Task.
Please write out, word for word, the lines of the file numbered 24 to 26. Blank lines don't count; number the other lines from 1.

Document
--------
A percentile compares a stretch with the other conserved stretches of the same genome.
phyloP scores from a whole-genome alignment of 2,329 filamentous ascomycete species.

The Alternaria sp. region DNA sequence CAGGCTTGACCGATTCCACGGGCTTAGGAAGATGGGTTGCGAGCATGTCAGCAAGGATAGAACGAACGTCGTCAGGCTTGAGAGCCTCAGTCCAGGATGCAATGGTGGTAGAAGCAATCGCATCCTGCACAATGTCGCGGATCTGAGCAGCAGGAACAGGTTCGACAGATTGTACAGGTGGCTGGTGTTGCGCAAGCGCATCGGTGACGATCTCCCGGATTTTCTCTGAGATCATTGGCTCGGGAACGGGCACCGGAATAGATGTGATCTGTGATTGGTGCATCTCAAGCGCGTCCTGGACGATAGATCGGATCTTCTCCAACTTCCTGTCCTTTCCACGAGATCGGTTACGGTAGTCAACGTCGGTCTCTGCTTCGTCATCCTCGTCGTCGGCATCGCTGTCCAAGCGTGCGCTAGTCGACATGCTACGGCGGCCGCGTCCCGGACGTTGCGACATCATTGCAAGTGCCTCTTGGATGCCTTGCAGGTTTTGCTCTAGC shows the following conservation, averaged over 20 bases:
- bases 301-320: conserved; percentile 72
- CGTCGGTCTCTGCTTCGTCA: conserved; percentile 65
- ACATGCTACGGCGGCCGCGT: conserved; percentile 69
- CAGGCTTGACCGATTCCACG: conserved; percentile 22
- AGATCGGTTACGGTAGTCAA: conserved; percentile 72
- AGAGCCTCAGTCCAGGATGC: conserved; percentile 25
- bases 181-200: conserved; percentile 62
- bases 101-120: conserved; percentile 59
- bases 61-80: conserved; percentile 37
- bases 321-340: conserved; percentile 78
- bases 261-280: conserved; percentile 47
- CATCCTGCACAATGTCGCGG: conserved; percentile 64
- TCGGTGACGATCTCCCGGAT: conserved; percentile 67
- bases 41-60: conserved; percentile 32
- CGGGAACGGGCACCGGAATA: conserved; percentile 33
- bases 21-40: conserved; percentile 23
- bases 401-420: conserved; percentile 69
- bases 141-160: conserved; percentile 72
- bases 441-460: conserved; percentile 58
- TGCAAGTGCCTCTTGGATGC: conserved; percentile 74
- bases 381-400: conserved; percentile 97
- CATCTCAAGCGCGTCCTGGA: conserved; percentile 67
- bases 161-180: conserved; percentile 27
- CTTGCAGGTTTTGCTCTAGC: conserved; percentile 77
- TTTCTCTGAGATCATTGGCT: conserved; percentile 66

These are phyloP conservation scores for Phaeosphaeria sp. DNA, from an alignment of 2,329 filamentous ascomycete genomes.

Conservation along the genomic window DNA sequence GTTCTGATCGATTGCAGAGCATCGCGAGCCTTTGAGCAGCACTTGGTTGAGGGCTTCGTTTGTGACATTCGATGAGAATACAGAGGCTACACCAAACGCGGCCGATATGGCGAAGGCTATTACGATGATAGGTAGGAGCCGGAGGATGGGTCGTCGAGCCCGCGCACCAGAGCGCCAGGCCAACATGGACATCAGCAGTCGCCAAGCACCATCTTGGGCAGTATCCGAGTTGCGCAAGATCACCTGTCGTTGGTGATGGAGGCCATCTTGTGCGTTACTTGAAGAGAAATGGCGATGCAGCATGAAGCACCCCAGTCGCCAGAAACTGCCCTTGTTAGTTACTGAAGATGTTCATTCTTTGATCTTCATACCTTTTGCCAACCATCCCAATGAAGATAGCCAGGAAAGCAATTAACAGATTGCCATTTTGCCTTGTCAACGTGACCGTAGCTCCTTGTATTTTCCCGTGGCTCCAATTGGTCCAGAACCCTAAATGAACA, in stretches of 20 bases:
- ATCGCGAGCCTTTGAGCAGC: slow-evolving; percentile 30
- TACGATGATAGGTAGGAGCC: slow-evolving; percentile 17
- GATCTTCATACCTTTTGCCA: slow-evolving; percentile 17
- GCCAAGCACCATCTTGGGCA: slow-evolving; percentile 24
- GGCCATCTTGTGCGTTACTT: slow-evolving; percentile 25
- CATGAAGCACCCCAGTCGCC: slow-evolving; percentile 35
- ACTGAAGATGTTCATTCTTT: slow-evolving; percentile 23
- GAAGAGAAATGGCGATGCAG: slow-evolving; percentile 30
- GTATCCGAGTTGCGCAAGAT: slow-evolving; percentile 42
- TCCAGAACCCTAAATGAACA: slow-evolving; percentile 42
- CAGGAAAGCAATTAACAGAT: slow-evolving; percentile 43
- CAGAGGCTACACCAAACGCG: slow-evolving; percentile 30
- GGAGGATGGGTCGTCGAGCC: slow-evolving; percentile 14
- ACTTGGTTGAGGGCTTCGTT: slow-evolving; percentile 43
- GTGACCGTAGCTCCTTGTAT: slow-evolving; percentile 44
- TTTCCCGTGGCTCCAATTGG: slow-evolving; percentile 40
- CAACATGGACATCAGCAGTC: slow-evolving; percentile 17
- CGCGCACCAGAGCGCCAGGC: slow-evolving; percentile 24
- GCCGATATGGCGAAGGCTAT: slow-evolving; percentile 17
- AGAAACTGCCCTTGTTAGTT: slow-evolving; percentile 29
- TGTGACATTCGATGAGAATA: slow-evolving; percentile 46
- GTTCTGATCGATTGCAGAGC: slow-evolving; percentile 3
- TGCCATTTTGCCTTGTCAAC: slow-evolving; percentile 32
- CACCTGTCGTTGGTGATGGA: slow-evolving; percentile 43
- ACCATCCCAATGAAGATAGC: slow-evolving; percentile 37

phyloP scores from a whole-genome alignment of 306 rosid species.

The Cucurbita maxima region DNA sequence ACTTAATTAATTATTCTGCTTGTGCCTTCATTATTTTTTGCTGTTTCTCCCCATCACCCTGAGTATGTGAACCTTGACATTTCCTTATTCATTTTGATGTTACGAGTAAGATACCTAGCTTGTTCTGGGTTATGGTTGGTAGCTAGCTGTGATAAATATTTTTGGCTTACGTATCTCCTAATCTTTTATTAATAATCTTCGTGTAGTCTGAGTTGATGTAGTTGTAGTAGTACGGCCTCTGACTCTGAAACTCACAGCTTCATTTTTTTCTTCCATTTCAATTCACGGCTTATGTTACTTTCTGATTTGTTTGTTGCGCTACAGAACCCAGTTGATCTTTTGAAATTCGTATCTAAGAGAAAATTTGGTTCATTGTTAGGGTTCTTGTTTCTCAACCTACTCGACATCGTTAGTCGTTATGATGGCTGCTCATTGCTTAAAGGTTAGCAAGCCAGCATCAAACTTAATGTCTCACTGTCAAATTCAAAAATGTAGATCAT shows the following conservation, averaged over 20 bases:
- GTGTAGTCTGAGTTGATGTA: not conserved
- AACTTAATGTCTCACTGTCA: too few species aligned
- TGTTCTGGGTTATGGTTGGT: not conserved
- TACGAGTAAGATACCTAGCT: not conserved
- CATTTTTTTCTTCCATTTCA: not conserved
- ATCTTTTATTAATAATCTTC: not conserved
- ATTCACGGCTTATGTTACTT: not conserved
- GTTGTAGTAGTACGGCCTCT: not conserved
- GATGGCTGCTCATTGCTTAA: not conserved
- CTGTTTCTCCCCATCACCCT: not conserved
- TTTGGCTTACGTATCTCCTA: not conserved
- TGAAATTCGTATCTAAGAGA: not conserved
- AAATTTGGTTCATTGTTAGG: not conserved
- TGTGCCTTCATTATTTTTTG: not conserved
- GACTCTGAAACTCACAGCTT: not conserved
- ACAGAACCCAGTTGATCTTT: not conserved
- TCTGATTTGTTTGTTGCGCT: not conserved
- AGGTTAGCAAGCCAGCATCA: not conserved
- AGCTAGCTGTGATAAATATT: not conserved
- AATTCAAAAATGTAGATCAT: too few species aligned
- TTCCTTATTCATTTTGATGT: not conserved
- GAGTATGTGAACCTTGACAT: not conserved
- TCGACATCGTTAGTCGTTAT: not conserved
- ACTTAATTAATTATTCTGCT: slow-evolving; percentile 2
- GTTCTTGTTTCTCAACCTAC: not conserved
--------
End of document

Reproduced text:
- bases 381-400: conserved; percentile 97
- CATCTCAAGCGCGTCCTGGA: conserved; percentile 67
- bases 161-180: conserved; percentile 27